What is food literacy?

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Over my past seventeen years as a psychotherapist, I’ve helped individuals navigate a myriad of physical and mental health struggles and delivered a variety of research-supported interventions. I’ve also maintained a long-standing passion for health education, both as a tool for recovery and a preventative measure.

In this next chapter that I’ve named The SAVOR Project, I’m bringing what I’ve learned as a psychologist to the (literal and figurative) table to promote a more positive, connected  relationship with food. And the journey begins with food literacy, which can be broadly defined as the ability to access, choose, process, and enjoy food.  

In The SAVOR Project, we’ll focus primarily on what researchers have been conceptualized as the “psycho-social” factors of food literacy.

“Food literacy extends beyond nutritional recommendations and cookery lessons, to fostering important and vital connections between food, people, health and the environment…”(Colatruglio & Slater, 2014)

In the course of upcoming educational workshops, you’ll learn how to become an informed, active participant in your relationship with food, through:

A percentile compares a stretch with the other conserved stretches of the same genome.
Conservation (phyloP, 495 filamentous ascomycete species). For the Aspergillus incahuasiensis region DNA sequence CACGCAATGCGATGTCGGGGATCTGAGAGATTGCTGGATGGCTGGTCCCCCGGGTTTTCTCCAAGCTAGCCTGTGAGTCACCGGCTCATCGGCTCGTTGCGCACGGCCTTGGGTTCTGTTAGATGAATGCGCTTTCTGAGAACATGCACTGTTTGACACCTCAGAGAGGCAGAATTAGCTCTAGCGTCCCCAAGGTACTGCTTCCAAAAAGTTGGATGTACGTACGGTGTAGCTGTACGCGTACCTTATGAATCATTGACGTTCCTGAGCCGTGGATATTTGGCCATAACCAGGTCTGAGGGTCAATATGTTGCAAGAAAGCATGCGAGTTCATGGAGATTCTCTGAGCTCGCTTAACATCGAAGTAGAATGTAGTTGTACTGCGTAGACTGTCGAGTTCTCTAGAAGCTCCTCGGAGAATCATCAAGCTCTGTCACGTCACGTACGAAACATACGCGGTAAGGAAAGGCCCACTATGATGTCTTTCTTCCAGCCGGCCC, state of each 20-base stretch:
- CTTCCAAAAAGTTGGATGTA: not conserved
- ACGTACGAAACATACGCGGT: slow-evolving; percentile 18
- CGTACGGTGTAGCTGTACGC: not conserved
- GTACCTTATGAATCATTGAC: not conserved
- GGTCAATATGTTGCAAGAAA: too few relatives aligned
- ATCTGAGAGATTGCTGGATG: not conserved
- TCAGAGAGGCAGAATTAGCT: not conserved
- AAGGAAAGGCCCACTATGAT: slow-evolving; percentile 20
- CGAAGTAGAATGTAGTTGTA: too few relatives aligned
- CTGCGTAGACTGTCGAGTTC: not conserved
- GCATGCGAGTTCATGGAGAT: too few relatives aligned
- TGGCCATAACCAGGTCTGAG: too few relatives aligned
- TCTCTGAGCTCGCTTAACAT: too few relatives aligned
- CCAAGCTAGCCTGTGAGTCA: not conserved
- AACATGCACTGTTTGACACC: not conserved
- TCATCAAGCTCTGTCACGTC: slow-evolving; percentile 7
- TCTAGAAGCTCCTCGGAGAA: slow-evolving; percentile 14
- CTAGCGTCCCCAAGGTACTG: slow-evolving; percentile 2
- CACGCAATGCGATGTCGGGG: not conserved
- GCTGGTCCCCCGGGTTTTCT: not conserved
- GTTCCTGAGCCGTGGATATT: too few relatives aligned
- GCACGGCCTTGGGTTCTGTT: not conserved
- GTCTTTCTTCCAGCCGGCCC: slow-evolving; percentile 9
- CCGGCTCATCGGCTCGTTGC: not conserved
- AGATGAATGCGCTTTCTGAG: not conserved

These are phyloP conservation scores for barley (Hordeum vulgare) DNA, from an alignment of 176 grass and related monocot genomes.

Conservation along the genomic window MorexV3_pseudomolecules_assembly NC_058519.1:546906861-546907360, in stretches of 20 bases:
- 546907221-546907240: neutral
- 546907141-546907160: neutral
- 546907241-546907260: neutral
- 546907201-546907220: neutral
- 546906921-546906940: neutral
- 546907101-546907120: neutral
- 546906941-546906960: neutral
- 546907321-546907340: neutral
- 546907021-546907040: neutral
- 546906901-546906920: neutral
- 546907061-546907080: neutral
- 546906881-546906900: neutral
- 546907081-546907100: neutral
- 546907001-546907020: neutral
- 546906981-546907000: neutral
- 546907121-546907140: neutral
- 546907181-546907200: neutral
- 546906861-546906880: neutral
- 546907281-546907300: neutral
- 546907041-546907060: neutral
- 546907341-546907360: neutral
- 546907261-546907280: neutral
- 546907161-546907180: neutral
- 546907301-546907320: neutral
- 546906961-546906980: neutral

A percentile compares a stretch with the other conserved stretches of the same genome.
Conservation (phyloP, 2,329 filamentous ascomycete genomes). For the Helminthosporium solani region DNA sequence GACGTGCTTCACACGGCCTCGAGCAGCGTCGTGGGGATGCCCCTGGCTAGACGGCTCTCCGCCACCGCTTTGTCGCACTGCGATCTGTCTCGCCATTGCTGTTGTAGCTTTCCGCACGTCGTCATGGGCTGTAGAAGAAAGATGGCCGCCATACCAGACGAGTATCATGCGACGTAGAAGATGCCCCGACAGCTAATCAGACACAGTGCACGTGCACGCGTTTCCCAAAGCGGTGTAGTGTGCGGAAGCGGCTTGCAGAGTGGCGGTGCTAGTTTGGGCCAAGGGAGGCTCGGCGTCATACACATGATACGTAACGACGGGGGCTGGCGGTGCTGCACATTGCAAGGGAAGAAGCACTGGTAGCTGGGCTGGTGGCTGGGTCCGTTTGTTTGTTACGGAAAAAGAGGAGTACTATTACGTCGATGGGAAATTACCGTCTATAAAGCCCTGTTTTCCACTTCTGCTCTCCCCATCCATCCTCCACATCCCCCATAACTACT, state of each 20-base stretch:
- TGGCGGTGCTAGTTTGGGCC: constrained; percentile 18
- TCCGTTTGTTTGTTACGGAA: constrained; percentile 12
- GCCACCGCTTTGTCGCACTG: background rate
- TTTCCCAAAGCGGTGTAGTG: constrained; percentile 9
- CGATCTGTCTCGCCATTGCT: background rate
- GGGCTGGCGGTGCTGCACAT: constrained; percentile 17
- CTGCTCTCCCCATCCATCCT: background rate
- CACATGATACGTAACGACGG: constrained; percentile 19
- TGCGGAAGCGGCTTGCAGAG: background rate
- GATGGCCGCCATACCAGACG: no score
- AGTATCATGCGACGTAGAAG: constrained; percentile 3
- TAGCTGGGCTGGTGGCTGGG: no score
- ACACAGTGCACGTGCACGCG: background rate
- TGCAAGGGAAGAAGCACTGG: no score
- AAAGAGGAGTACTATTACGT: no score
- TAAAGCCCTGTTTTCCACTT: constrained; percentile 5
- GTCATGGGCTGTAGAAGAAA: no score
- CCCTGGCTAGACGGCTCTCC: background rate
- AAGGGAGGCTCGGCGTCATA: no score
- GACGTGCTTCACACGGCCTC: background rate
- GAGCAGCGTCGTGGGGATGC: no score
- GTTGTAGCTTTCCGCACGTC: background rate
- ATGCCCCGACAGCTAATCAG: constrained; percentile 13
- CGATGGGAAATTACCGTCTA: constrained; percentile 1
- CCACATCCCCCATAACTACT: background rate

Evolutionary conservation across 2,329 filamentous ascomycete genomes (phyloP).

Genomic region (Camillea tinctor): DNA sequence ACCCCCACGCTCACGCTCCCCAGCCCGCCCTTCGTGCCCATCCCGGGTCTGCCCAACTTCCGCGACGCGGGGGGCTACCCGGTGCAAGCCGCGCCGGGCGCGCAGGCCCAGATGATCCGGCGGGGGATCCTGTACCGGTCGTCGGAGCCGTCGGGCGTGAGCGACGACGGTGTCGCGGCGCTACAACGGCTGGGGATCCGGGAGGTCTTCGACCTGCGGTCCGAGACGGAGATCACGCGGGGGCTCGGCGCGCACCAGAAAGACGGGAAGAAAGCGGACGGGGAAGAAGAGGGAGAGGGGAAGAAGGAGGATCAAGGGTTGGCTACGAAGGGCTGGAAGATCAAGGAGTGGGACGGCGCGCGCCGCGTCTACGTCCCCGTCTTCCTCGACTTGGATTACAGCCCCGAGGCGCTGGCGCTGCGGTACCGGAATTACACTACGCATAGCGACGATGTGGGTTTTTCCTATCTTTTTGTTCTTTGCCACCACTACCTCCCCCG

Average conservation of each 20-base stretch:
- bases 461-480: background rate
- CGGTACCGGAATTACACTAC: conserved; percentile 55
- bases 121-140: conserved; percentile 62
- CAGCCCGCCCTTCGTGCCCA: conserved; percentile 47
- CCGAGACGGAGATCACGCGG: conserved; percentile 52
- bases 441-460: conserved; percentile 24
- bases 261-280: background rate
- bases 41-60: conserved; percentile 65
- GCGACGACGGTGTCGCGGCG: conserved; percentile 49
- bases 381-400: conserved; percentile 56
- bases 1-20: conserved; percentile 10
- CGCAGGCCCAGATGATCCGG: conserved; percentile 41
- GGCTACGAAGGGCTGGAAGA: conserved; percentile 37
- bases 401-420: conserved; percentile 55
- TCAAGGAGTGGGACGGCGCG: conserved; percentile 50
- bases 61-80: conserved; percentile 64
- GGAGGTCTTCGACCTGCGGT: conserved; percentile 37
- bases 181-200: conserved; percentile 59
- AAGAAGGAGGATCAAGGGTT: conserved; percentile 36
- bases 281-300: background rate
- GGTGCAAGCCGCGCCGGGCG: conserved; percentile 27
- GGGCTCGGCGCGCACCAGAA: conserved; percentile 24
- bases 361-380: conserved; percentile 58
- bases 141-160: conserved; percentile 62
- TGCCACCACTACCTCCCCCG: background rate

• Mindful eating instruction, which teaches us how to listen to our bodies, recognize needs that may masquerade as physical hunger, and better recognize appetite cues
  • Savoring exercises that connect us to pleasurable experience, especially in nature, and combat our inherent negativity bias
  • An introduction to therapeutic horticulture through engagement with edible, multi-sensory gardens
  • Expressive writing tools to reflect upon and understand your evolving food story

The SAVOR Project centers the process (not the content) of our relationship with food. Although we celebrate body diversity and endorse the Health-at-Every-Size movement, we encourage anyone seeking basic nutritional guidance to consult with a licensed dietian. Also, if you believe you are struggling with symptoms of an eating disorder, you should seek the evaluation of an eating disorder treatment professional. The SAVOR Project may be an appropriate resource once you are well on your way to recovery and/or with the ongoing support of a trusted psychotherapist.

SAVOR participants are encouraged to cultivate curiosity, self-compassion, and a spirit of adventure in their experiences with food. Food literacy leads to improved health and enjoyment, and if you learn to prepare a few simple dishes at home, can result in cost savings. Food literacy boosts your sense of competency and confidence, provides a creative outlet, and enhances resilience (your sense that you can face and navigate challenges).

Finally, the SAVOR Project promotes mindfulness-based awareness, skills and knowledge during a time when we feel estranged from our food – and our food systems, more than ever before.

If we feel connected to something, we begin to care about it. When we care about something, we become intimately tied in its welfare. We want to tend to it, not destroy it.

Apply this perspective to the food we eat, the bodies we feed, the communities we live in, the planet we inhabit, and food literacy becomes not just an educational tool but a powerful, even revolutionary act.